Too Much to Do and Other Things That Keep You Up at Night: 6 Ways to Tackle Stress, Reduce Overwhelm, and Improve Well-Being
Do you feel like you’re juggling too many balls in the air?
Life is fast-paced with many responsibilities, challenges, and struggles. Sometimes stress can have a positive impact motivating us toward peak performance and action. At other times stress and life’s juggling act – meeting deadlines, anticipating a transition, balancing childcare and/or eldercare – can interfere with how we feel, how we live our lives, and how we sleep at night.
According to the American Psychological Association’s (APA) 2018 Stress in America survey, money and work lead the list of significant causes of stress with 64% of adults – almost two-thirds of those who responded – reporting money and work as top stressors (APA, 2018).
Yet stress and overwhelm can come from many sources. Other common culprits include relationships, health, losses, life changes, current events, the state of our country (APA, 2017), and discrimination. And on a daily basis, let’s face it, many of us are juggling too many balls in the air with all of our routine responsibilities and challenges. We can feel overwhelmed, fearing that at any moment we may lose our balance and the juggling act could come tumbling down.
6 Ways to Tackle Stress, Reduce Overwhelm, and Improve Well-Being
We can begin reducing our stress and regaining our balance with these six practices.
1 – How satisfied are you with the pillars of your life? Given your goals, responsibilities, and challenges, how can you shift away from overwhelm and toward greater balance, fulfillment, productivity, and well-being?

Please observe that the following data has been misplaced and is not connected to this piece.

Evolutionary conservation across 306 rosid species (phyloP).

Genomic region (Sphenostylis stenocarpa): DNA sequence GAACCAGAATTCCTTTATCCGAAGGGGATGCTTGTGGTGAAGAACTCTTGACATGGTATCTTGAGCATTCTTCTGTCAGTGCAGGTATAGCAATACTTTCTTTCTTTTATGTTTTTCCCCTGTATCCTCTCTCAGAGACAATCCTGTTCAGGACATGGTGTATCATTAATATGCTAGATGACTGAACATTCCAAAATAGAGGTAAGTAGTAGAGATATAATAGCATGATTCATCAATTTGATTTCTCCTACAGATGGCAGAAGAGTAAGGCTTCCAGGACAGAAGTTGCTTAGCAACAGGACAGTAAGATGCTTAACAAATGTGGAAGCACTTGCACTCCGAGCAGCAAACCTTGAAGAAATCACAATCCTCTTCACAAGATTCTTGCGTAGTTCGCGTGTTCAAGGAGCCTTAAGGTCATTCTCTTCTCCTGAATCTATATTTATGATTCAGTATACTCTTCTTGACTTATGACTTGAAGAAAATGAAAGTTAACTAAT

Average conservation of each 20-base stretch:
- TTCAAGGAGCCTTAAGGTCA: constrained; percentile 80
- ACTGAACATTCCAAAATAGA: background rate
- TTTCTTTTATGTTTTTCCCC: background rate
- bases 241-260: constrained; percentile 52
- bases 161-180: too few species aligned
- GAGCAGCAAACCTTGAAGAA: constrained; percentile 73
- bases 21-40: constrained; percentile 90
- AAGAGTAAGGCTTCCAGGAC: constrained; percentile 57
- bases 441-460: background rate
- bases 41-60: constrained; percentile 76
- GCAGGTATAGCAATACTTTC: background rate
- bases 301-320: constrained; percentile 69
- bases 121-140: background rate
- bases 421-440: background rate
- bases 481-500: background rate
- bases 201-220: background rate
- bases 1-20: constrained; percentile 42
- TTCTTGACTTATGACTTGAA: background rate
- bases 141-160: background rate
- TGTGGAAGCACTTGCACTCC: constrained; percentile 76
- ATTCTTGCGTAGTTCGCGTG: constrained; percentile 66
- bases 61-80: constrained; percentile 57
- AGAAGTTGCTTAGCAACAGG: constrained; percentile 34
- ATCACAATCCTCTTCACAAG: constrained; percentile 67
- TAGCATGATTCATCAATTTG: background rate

Ben Dean,PhD, coach, psychologist, and President of MentorCoach, LLC identifies ten pillars of a balanced life (1999). These pillars include: profession, finance, physical environment, spirituality, intimacy, family, social supports, fun/play, growth and learning, home/office, and overall satisfaction in life.
Try this: Take a look at these ten domains of your life and work. What have you been doing and where do you see yourself (Biswas-Diener & Dean, 2007)? Explore each pillar, one at a time, considering your experience and using a scale from 1 to 10 to identify your satisfaction level. Then write a word or sentence summarizing your self-assigned satisfaction rating in each area. Which pillar is calling for your attention? In which pillar could even a small change improve your sense of well-being and reduce your overwhelm and stress level?
If you’d like to work with the Pillars of a Balanced Life in more detail, it’s a tool I offer my coaching clients, and I’d be happy to help you learn to use it to reach your most important goals.
2 – What’s most important to you? Choose your priorities. Sometimes everything seems important and the to-do list can feel endless, containing tasks that we need to do, want to do, or should do.
I recently worked with a coaching client named Cynthia (not her real name). Cynthia’s level of satisfaction with fun/play in her life was quite low – she gave this area a 2 on her Pillars of a Balanced Life. She felt that she was either working or taking care of an elderly parent much more of the time than she liked. Cynthia decided to raise her self-assessment for fun/play to a 2.5 in the next 30 days by taking 2 hours each weekend just for herself – to do what she wanted to do – a massage, a walk at the lake, lunch with a friend. Cynthia’s action plan: On her calendar each week she created an appointment with herself called “Fun for Cynthia” – She typed it in bright green ink.
For example: Fun for Cynthia – Walk at the Lake Saturday 2:00-4:00 pm.
Have you been neglecting an important aspect of your life? What would it take to nudge this area just a bit higher? What small shift can you make in your priorities in the next 30 days to help you get there?
Here are a few questions to help filter your priorities:
- What’s the best use of my time right now?
- Which tasks will bring me closer to the outcomes I desire?
- Which tasks will help me strengthen my relationships and connections?
- If left undone, which tasks will have significant negative consequences, and which will not?
Set some priorities. Then take a few moments daily or weekly to evaluate how you’re doing and go forward from there. One reasonable step at a time.